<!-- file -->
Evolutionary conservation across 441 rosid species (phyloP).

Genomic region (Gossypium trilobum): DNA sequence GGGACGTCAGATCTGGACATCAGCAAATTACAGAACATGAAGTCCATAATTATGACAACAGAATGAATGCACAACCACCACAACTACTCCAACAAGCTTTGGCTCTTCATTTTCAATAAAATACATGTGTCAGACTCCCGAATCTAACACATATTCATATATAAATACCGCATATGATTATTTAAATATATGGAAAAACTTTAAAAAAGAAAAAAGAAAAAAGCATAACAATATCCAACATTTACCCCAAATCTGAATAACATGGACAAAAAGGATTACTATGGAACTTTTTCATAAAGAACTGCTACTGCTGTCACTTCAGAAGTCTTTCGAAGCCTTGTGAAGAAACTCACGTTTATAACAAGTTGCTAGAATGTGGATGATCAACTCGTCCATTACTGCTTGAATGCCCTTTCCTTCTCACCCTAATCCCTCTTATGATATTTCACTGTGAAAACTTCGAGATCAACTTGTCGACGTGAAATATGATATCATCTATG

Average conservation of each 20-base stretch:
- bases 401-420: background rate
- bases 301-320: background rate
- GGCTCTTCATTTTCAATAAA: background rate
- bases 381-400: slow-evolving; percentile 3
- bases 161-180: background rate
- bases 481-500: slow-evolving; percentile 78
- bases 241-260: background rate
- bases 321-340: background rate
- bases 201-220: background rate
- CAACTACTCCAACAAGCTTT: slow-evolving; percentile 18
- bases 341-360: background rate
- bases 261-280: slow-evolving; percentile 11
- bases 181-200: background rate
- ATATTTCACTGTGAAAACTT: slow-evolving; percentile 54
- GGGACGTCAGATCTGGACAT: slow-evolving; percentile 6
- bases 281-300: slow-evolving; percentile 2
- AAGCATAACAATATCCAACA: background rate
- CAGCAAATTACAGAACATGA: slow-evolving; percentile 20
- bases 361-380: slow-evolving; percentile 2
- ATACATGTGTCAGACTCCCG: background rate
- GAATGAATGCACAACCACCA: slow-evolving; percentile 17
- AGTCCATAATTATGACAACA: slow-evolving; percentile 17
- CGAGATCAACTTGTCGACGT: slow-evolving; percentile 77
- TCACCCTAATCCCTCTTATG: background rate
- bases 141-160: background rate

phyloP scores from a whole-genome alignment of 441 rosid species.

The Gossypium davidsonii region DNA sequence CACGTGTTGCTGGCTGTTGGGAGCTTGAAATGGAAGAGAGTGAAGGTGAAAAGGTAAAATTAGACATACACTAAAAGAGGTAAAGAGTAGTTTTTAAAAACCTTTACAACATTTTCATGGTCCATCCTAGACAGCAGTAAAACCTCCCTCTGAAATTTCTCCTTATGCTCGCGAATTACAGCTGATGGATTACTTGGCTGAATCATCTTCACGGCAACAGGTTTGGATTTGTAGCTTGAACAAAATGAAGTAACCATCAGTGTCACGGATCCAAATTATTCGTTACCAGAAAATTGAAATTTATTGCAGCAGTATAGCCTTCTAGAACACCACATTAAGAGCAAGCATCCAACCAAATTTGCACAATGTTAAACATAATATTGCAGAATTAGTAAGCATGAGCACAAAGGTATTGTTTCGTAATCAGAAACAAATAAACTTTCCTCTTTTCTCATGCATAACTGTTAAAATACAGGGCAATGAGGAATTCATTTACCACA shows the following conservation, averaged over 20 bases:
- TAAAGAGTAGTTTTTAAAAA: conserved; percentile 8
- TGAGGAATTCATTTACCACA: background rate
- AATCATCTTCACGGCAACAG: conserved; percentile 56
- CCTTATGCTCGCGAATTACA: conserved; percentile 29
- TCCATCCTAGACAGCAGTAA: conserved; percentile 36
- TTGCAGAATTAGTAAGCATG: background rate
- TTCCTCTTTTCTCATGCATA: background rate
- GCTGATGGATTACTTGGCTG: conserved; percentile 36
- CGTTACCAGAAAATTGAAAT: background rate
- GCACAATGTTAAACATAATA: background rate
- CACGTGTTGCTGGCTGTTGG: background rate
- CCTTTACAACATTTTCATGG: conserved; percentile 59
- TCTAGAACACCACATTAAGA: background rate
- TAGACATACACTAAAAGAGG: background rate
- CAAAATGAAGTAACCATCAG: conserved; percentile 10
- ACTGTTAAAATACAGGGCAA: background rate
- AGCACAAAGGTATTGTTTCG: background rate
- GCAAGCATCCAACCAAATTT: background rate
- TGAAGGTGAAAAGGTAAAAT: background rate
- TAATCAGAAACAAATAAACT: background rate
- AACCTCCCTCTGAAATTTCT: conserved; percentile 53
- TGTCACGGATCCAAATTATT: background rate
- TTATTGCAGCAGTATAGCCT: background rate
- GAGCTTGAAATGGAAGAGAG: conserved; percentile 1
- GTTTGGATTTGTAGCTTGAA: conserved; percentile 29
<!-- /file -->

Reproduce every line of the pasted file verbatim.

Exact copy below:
Evolutionary conservation across 441 rosid species (phyloP).

Genomic region (Gossypium trilobum): DNA sequence GGGACGTCAGATCTGGACATCAGCAAATTACAGAACATGAAGTCCATAATTATGACAACAGAATGAATGCACAACCACCACAACTACTCCAACAAGCTTTGGCTCTTCATTTTCAATAAAATACATGTGTCAGACTCCCGAATCTAACACATATTCATATATAAATACCGCATATGATTATTTAAATATATGGAAAAACTTTAAAAAAGAAAAAAGAAAAAAGCATAACAATATCCAACATTTACCCCAAATCTGAATAACATGGACAAAAAGGATTACTATGGAACTTTTTCATAAAGAACTGCTACTGCTGTCACTTCAGAAGTCTTTCGAAGCCTTGTGAAGAAACTCACGTTTATAACAAGTTGCTAGAATGTGGATGATCAACTCGTCCATTACTGCTTGAATGCCCTTTCCTTCTCACCCTAATCCCTCTTATGATATTTCACTGTGAAAACTTCGAGATCAACTTGTCGACGTGAAATATGATATCATCTATG

Average conservation of each 20-base stretch:
- bases 401-420: background rate
- bases 301-320: background rate
- GGCTCTTCATTTTCAATAAA: background rate
- bases 381-400: slow-evolving; percentile 3
- bases 161-180: background rate
- bases 481-500: slow-evolving; percentile 78
- bases 241-260: background rate
- bases 321-340: background rate
- bases 201-220: background rate
- CAACTACTCCAACAAGCTTT: slow-evolving; percentile 18
- bases 341-360: background rate
- bases 261-280: slow-evolving; percentile 11
- bases 181-200: background rate
- ATATTTCACTGTGAAAACTT: slow-evolving; percentile 54
- GGGACGTCAGATCTGGACAT: slow-evolving; percentile 6
- bases 281-300: slow-evolving; percentile 2
- AAGCATAACAATATCCAACA: background rate
- CAGCAAATTACAGAACATGA: slow-evolving; percentile 20
- bases 361-380: slow-evolving; percentile 2
- ATACATGTGTCAGACTCCCG: background rate
- GAATGAATGCACAACCACCA: slow-evolving; percentile 17
- AGTCCATAATTATGACAACA: slow-evolving; percentile 17
- CGAGATCAACTTGTCGACGT: slow-evolving; percentile 77
- TCACCCTAATCCCTCTTATG: background rate
- bases 141-160: background rate

phyloP scores from a whole-genome alignment of 441 rosid species.

The Gossypium davidsonii region DNA sequence CACGTGTTGCTGGCTGTTGGGAGCTTGAAATGGAAGAGAGTGAAGGTGAAAAGGTAAAATTAGACATACACTAAAAGAGGTAAAGAGTAGTTTTTAAAAACCTTTACAACATTTTCATGGTCCATCCTAGACAGCAGTAAAACCTCCCTCTGAAATTTCTCCTTATGCTCGCGAATTACAGCTGATGGATTACTTGGCTGAATCATCTTCACGGCAACAGGTTTGGATTTGTAGCTTGAACAAAATGAAGTAACCATCAGTGTCACGGATCCAAATTATTCGTTACCAGAAAATTGAAATTTATTGCAGCAGTATAGCCTTCTAGAACACCACATTAAGAGCAAGCATCCAACCAAATTTGCACAATGTTAAACATAATATTGCAGAATTAGTAAGCATGAGCACAAAGGTATTGTTTCGTAATCAGAAACAAATAAACTTTCCTCTTTTCTCATGCATAACTGTTAAAATACAGGGCAATGAGGAATTCATTTACCACA shows the following conservation, averaged over 20 bases:
- TAAAGAGTAGTTTTTAAAAA: conserved; percentile 8
- TGAGGAATTCATTTACCACA: background rate
- AATCATCTTCACGGCAACAG: conserved; percentile 56
- CCTTATGCTCGCGAATTACA: conserved; percentile 29
- TCCATCCTAGACAGCAGTAA: conserved; percentile 36
- TTGCAGAATTAGTAAGCATG: background rate
- TTCCTCTTTTCTCATGCATA: background rate
- GCTGATGGATTACTTGGCTG: conserved; percentile 36
- CGTTACCAGAAAATTGAAAT: background rate
- GCACAATGTTAAACATAATA: background rate
- CACGTGTTGCTGGCTGTTGG: background rate
- CCTTTACAACATTTTCATGG: conserved; percentile 59
- TCTAGAACACCACATTAAGA: background rate
- TAGACATACACTAAAAGAGG: background rate
- CAAAATGAAGTAACCATCAG: conserved; percentile 10
- ACTGTTAAAATACAGGGCAA: background rate
- AGCACAAAGGTATTGTTTCG: background rate
- GCAAGCATCCAACCAAATTT: background rate
- TGAAGGTGAAAAGGTAAAAT: background rate
- TAATCAGAAACAAATAAACT: background rate
- AACCTCCCTCTGAAATTTCT: conserved; percentile 53
- TGTCACGGATCCAAATTATT: background rate
- TTATTGCAGCAGTATAGCCT: background rate
- GAGCTTGAAATGGAAGAGAG: conserved; percentile 1
- GTTTGGATTTGTAGCTTGAA: conserved; percentile 29